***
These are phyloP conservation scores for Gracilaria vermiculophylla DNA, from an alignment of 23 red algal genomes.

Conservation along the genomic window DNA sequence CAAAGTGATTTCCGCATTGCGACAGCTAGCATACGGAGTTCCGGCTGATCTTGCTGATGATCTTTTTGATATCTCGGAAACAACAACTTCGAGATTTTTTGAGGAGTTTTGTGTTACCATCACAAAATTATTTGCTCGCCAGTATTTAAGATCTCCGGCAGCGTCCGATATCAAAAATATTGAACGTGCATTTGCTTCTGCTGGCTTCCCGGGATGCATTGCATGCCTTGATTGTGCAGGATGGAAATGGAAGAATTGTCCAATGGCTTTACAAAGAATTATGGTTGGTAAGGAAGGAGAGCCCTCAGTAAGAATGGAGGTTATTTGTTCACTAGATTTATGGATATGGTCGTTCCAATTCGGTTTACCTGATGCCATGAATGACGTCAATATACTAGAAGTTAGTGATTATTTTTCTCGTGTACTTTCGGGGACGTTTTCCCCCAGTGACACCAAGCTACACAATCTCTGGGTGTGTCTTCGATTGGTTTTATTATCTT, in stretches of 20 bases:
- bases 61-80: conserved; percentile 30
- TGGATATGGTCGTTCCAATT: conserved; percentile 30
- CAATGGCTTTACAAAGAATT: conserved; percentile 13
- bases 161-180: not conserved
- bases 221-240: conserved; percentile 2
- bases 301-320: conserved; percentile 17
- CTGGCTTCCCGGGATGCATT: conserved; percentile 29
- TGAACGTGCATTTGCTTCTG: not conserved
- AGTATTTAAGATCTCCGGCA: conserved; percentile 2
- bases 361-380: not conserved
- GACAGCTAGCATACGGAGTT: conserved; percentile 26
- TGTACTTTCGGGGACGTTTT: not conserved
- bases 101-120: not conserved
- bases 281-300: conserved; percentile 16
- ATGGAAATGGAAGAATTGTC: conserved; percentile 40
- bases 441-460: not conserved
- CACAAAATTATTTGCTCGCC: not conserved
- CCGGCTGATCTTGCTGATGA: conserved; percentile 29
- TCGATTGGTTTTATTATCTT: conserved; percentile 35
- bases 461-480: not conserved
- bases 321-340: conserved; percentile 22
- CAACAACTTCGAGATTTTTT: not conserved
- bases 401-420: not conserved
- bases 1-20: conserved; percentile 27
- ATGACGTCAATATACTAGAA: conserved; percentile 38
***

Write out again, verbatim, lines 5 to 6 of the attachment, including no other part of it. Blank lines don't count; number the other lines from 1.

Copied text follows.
- CAATGGCTTTACAAAGAATT: conserved; percentile 13
- bases 161-180: not conserved